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... ha. Yes. I didn't even find out about the extent of the lies until I'd left the faith.

 

I'd been raised on creationism, you see. And every single distortion, mistruth, myth, and fable that went with it.

 

A college-level biology course completely humiliated me. I had to listen to the prof give lectures and mention casual asides of what everyone should know, and I didn't, because it in some way supported evolution/misfit a seven-day framework. I had to not only catch up, but unlearn things.

 

It's still happening. I was raised in the bubble, and I was told that coal was laid down after Mt. St. Helens erupted. Um, no. Peat.

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It was all pull. I often commented to my friends when I was still a believer that had it not been for my parent's sincerity and kindness I would probably question my faith a lot more than I do. IOW, I thought their character was some sort of proof for the truth of their/my faith.

 

Eventually the questions just grew too big to ignore, so I definitely wasn't pushed in any way shape or form.

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I perceived no problems with my (now former) church until I came into contact with Asatru. The disgust et al came after my deconversion.

 

I guess I can say with certainty that it was "all pull" :)

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I was pushed onto the path of reason when I realized I was gay and was rejected by the church for it. Then I started pulling for information to help me deconvert that eventually lead me to becoming an atheist, so it was a combination of both that my deconversion was pushed that made me start pulling.

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Pulled by relief from guilt and living by reason not superstition.

 

Pushed by xians and their attitudes, inconsistencies in the babble, living life according to a fairy tale.

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There was a little bit of push when my Dad decided one morning I was going to the temple with my mom or else (fortunately, she realized the only reason I was in the car with her was because he'd essentially forced me), but it was mostly pull. As I've said so many times, laziness started the ball rolling, and from there it was just the steady realization life without belief was virtually the same as with, except I no longer had to get up early every Sunday to overdress and apologize for being human.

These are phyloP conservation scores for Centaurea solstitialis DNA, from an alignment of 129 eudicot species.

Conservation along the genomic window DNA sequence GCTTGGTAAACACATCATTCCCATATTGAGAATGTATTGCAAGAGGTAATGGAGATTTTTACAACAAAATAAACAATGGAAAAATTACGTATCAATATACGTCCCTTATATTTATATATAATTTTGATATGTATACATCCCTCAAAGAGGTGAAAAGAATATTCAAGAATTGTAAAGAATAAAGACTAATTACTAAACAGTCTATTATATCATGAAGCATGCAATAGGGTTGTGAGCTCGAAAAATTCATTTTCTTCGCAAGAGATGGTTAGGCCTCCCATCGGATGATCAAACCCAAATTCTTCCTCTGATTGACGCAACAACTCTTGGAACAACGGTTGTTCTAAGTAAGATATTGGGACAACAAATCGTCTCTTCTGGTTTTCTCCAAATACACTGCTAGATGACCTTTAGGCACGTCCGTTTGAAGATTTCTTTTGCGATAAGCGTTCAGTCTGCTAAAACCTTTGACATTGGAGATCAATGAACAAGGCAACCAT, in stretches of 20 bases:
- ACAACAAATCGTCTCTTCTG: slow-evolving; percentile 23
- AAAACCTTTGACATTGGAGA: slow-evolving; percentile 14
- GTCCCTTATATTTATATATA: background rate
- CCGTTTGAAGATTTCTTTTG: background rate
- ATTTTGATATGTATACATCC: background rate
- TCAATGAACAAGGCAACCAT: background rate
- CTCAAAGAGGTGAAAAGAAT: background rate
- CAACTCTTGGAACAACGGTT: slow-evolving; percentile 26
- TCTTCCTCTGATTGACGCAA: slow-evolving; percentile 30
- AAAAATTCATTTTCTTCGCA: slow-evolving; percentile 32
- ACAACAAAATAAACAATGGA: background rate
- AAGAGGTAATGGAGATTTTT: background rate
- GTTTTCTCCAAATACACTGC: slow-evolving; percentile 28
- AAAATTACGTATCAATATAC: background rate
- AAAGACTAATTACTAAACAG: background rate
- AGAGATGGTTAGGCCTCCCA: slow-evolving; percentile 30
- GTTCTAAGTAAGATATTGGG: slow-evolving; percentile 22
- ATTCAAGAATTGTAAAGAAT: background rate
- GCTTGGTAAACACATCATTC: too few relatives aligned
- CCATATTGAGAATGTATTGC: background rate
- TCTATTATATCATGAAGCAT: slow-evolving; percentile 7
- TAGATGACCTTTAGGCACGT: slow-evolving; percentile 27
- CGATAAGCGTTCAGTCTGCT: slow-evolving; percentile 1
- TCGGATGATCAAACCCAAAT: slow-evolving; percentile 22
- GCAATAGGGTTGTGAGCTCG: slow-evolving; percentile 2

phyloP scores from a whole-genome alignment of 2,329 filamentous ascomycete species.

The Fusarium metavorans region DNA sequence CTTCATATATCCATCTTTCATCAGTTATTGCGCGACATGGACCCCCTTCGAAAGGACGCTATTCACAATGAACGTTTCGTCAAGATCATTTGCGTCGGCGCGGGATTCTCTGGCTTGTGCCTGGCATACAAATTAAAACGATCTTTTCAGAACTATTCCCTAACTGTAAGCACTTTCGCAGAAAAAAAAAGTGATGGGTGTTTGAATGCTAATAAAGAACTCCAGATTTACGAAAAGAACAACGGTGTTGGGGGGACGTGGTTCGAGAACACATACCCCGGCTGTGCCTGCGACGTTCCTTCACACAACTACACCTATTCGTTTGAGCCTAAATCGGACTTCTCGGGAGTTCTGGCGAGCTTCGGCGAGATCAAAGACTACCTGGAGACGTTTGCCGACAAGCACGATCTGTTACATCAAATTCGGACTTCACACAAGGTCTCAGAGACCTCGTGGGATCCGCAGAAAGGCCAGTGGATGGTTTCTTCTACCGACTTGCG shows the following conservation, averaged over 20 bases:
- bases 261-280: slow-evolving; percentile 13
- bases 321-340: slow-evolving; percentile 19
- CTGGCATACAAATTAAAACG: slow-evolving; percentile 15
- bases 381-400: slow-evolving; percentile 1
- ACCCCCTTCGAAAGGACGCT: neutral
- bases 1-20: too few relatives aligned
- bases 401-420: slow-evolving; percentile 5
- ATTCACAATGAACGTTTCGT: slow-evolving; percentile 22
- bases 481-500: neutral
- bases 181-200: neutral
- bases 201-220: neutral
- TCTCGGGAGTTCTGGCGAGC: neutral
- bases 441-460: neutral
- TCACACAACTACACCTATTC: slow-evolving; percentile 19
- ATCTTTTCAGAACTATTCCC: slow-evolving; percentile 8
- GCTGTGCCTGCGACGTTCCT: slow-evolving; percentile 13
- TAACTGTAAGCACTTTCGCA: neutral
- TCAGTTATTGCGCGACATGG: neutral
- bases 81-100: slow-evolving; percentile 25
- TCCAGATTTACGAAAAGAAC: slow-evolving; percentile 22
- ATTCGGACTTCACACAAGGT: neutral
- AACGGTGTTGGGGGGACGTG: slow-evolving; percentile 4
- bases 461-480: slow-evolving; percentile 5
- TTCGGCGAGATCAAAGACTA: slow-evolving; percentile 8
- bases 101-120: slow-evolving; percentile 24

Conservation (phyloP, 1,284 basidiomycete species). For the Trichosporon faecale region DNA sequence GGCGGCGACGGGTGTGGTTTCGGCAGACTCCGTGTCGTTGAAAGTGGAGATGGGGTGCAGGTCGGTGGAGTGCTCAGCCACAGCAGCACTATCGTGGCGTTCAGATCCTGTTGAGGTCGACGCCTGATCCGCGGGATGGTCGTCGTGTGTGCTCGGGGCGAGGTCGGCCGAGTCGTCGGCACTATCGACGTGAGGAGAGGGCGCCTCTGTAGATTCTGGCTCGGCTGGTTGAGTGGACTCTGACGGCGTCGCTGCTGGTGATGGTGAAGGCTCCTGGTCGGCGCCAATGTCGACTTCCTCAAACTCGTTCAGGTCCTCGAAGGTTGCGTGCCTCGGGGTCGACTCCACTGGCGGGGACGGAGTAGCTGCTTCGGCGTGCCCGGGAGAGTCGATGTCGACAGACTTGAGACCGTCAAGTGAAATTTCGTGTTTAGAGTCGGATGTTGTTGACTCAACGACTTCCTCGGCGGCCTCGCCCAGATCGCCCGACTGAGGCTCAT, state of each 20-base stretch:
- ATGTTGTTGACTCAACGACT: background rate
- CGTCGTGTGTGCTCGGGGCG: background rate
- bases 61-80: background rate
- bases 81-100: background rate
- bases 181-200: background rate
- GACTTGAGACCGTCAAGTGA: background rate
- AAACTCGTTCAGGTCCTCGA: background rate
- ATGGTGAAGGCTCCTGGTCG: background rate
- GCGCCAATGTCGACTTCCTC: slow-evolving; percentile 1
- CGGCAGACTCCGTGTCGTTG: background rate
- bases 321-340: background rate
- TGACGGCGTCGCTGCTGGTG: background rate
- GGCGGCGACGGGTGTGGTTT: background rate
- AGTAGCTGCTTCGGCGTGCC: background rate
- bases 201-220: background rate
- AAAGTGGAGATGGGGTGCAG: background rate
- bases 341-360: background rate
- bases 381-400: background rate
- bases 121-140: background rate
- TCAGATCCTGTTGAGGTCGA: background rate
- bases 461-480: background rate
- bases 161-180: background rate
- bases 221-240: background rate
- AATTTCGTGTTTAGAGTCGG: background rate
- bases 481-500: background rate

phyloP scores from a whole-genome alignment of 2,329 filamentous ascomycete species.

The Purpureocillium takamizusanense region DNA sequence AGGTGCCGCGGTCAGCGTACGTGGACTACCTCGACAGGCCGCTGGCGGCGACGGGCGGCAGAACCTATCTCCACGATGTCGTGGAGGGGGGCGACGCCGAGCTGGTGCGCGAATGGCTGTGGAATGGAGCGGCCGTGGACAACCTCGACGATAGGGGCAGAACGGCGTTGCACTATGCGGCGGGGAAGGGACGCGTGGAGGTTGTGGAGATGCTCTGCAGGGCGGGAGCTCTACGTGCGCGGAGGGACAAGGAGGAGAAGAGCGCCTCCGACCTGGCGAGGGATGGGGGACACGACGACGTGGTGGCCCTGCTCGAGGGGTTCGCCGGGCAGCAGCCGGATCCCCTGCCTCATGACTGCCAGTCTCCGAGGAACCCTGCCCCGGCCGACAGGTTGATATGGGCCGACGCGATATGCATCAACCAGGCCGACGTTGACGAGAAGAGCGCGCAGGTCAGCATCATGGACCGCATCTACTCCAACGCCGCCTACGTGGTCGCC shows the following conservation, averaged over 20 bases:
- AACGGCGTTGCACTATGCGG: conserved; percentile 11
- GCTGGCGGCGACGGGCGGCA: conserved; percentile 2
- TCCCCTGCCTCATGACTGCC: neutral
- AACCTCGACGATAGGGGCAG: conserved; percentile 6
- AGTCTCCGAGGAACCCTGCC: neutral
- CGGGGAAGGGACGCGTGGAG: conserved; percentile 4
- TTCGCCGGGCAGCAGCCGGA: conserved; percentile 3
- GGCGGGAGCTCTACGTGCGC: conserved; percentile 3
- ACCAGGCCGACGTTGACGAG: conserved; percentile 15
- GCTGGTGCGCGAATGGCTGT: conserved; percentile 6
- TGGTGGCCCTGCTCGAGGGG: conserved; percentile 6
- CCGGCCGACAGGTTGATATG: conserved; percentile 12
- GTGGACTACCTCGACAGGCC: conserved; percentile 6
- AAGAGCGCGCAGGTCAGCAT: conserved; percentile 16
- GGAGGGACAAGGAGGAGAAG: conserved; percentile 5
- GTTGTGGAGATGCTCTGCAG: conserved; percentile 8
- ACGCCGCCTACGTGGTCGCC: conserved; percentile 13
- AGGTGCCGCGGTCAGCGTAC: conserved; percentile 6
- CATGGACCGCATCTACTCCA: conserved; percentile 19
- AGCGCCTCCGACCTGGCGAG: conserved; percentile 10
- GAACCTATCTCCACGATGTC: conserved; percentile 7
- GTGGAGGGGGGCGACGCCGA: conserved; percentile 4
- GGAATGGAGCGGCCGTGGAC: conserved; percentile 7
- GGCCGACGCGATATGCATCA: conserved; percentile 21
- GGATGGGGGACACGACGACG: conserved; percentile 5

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It was mostly push for me by the insanity of it all. There was nothing really pulling me toward agnosticism until the last minute when I felt like there was no other rational option.

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My de-conversion was mostly a push. As I developed my reasoning skills, I became less able to accept xtianity without first jumping through mental hoops. I slowly started rationalizing away bits and pieces of xtianity until I realized that what I believed was not really xtianity at all. When I started looking into the arguments against xtianity, I was pulled by the reasoning I found since it was more mentally fulfilling.

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I would say push. As my life dwindled down to just me, my wife and my kid with no real church influence anymore, I began to see for myself that God was not there for me. The best explanation that fit all the facts was that God does not exist. This is a universe with no compelling signs that there is a God.

 

Churches were not supernaturally energized entities ("Gasp!!") where the power of Christ was the evident factor that made them superior to other collections of human beings. Everything that went on with these people could be explained in terms of economics, sociology and psychology. There was no "JC" factor involved. They were no better or no worse than any other human organization made up of basically decent people.

 

For me it was push, push, push. To be honest and true to myself, I dropped all notions that Christianity was true.

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Pretty much all push for me.

 

Having been told as a child that I was going to hell for not being perfect enough (repeatedly), being in a church that literally believed in hell doctrine and condemned various minority groups, all were factors in my leaving.